What Might Christian Socialism Look Like?

Is a society with equitable distribution of resources and mutual support possible?


Video transcript:

So…I get to finish off this series by myself because Maureen’s moved on to greener pastures and Laura’s doing who knows what. Today: What might Christian Socialism look like? Is a society with equitable distribution of resources and mutual support possible? Many would say no but I (much to no one’s surprise) am here to tell you otherwise.

From monastic orders to grassroots urban communities, shared living has been a recurring vision most famously described in the book of Acts. Some have lasted for decades, others burn out after only a couple years. Because they’re not mainstream, and none have lasted forever (yet), there’s a common consensus that the error must lie in the concept of community, rather than in the fallibility of those who attempt it. 

Looking back over our own movement’s history, it’s hard to believe that the Bruderhof has held to this tenet of sharing everything in common through times of great crisis and testing, because it’s not something you ever become “good” at. As Eberhard Arnold put it, life in community is “a venture dared again and again.” So what does it mean to us?

When you become a member of the Bruderhof you renounce ownership of all possessions including any future inheritance or earning. It’s a sign of total surrender to God and faith in him. So the things we use in daily life – houses, vehicles, whatever – are not technically ours; they’re “ours to take care of.” Sounds very scary to the uninitiated, but you get used to it.

Money is held in a common bank account administered by members appointed to that task in trust. Everything is shared equally, although we make every attempt to live simply so that excess funds can be used to help others who are in need, both in our local area and further afield.

It’s more than money or things that can be bought with money. If you really want to love your neighbor as yourself that means a whole lot more than sharing material goods. It means we need to be there for each other.  So one practical expression of that is we don’t live in isolated family dwellings, but in larger houses with apartments that support families and singles. There are ground–level apartments with wheelchair access for elderly folks or members with disabilities, and space next to them for their care teams who are not necessarily relatives, in fact frequently not, but we are all pledged to treat each other as relatives… welcome relatives. At least that’s the aim.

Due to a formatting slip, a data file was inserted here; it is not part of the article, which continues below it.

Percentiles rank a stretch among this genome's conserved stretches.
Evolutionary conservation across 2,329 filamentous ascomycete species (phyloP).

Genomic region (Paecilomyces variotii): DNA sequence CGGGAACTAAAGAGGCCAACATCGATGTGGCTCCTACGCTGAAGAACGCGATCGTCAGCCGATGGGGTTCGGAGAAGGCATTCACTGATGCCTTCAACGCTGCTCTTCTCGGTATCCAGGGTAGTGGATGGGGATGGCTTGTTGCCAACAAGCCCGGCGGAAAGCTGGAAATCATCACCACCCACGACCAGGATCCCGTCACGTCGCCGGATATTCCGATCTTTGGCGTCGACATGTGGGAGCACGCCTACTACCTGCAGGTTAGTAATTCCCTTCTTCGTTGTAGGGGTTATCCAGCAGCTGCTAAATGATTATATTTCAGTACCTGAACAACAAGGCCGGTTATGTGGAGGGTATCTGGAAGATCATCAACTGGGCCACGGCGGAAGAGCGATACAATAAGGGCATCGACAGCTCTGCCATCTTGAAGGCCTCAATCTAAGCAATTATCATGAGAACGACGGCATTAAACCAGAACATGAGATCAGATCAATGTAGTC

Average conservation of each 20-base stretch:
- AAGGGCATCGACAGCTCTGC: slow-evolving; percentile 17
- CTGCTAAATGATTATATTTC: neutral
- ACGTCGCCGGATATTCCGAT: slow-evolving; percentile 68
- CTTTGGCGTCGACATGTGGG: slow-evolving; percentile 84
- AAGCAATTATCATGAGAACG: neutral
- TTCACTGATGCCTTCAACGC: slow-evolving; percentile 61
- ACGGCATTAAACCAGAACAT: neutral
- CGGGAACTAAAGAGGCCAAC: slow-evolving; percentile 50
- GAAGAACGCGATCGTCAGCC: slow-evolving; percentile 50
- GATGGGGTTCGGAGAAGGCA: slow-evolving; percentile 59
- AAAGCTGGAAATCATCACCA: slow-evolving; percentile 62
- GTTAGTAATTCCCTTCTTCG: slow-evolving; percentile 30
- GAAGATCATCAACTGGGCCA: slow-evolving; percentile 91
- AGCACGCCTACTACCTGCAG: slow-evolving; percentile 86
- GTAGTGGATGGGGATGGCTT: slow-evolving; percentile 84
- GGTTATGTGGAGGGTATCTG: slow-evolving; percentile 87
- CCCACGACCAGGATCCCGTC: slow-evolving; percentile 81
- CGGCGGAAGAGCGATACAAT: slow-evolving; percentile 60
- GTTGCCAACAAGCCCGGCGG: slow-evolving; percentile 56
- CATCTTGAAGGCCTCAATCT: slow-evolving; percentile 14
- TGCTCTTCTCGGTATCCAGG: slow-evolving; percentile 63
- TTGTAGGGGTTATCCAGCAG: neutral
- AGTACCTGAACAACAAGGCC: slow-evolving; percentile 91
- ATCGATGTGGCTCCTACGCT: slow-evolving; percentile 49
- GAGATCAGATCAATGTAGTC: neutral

Of course healthcare is a part of this. Our approach to medicine is the same as anywhere else, but it’s in a more holistic context where often a physician cares for a patient over the course of many years.

Our kids are central to our life together. Seriously. We expend an inordinate amount of blood and treasure, sweat and treasure, whatever, on providing children with the best childhood possible. Our pedagogical approach is centered around the idea of educating the whole child – heart, head, and hand. Three H’s. As someone with five kids, the centrality of children to our life together is huge. It really is the case that the village helps raise the child. It’s like having a village full of grandparents – basically advocates who want your kids to learn and grow and turn out well.

Same deal with the teachers in the Bruderhof schools. They know each child well, they celebrate their strengths while working with the kid to overcome obstacles. Because we’re family, our kids’ teachers will come over and hang out in the evening, or invite us over to their house, and offer tips for the next semester, whether that’s strategizing how to streamline homework or re-direct some excess energy.  When parents and teachers are on the same side, the kids feel secure – they’re getting the same message at home and at school.

No one does anything for a promotion or a raise be it in the work shop, business management, publishing house or the laundry (and I’ve done a stint in the laundry myself). No one has a title, and no one earns more than anyone else. Actually, no one earns anything.

It’s a given that people don’t have equal gifts. People are gifted in different ways, and everyone can do something, or be part of something.

The fact that you are gifted in one area or another is no credit to you, so why should you receive more than others? Aren’t your gifts there to be of service to others? Our aim is to not value people by their output or skill level. So our jobs do not define us or confer status. In fact, many of us will change our occupations several times over the course of our lives. I have certainly found myself in surprising and inspiring new channels I did not imagine. Like this one.